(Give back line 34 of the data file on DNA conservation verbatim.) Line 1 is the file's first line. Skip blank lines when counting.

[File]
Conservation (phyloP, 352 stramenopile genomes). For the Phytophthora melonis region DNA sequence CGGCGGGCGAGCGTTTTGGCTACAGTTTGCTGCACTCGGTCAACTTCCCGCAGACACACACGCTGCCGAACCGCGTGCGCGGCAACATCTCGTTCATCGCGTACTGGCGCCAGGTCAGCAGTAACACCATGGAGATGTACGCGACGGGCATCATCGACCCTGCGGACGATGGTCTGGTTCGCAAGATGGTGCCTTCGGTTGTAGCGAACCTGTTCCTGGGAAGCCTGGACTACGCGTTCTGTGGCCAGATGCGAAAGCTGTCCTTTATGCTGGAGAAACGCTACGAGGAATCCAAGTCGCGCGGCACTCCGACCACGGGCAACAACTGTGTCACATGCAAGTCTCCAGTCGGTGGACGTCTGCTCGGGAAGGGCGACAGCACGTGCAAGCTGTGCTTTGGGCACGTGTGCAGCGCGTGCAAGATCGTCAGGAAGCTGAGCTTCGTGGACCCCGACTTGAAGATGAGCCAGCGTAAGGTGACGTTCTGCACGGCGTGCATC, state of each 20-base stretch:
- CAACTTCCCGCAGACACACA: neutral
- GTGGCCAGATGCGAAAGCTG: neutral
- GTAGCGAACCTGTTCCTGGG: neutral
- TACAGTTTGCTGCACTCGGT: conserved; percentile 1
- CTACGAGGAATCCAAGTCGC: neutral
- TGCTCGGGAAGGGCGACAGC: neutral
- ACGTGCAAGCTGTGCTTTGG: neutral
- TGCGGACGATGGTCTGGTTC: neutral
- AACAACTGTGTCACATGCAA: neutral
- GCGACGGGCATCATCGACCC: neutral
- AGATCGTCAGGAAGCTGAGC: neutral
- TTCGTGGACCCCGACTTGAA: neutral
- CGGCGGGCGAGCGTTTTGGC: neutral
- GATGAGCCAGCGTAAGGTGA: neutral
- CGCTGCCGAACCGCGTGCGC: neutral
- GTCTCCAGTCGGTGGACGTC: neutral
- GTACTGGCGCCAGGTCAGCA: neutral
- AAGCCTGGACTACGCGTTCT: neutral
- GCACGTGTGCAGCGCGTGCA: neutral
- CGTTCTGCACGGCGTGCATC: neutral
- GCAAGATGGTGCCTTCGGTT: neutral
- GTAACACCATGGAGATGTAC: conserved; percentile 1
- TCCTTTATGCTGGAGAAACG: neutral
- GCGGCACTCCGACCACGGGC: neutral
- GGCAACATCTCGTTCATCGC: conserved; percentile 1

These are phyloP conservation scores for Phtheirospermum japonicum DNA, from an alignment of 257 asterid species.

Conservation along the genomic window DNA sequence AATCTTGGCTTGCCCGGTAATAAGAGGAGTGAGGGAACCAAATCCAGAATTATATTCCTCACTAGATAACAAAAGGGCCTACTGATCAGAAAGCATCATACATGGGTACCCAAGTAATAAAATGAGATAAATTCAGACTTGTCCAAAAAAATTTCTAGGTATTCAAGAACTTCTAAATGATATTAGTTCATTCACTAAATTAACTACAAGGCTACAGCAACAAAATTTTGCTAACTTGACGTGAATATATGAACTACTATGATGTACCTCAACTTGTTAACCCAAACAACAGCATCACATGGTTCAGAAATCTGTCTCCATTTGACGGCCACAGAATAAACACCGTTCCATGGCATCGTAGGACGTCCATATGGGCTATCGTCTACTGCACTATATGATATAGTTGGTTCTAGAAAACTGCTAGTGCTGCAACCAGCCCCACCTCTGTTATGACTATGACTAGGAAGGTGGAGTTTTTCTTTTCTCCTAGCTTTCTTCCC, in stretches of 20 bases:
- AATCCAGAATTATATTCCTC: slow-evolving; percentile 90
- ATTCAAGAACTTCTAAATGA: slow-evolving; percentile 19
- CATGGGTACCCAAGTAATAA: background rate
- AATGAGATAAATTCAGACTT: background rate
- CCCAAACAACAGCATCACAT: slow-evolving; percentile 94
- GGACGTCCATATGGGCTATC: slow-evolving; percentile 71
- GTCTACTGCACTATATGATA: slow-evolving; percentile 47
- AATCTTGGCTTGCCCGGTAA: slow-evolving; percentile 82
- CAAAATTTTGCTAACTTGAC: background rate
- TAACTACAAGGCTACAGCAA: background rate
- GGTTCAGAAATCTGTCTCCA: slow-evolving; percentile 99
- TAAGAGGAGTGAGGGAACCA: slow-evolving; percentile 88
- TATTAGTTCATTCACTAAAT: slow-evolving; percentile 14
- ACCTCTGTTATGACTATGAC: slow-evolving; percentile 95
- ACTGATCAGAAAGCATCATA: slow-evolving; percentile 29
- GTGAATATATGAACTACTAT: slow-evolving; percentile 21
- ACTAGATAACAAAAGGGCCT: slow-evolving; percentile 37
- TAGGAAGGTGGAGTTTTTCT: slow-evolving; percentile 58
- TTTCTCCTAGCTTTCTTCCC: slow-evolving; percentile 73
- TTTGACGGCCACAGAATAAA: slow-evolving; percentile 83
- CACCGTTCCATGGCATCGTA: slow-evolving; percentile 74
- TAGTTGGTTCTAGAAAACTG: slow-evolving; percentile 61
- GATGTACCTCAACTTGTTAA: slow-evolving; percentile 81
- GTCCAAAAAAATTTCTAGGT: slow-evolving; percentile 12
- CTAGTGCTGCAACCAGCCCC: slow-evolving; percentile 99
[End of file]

- GGACGTCCATATGGGCTATC: slow-evolving; percentile 71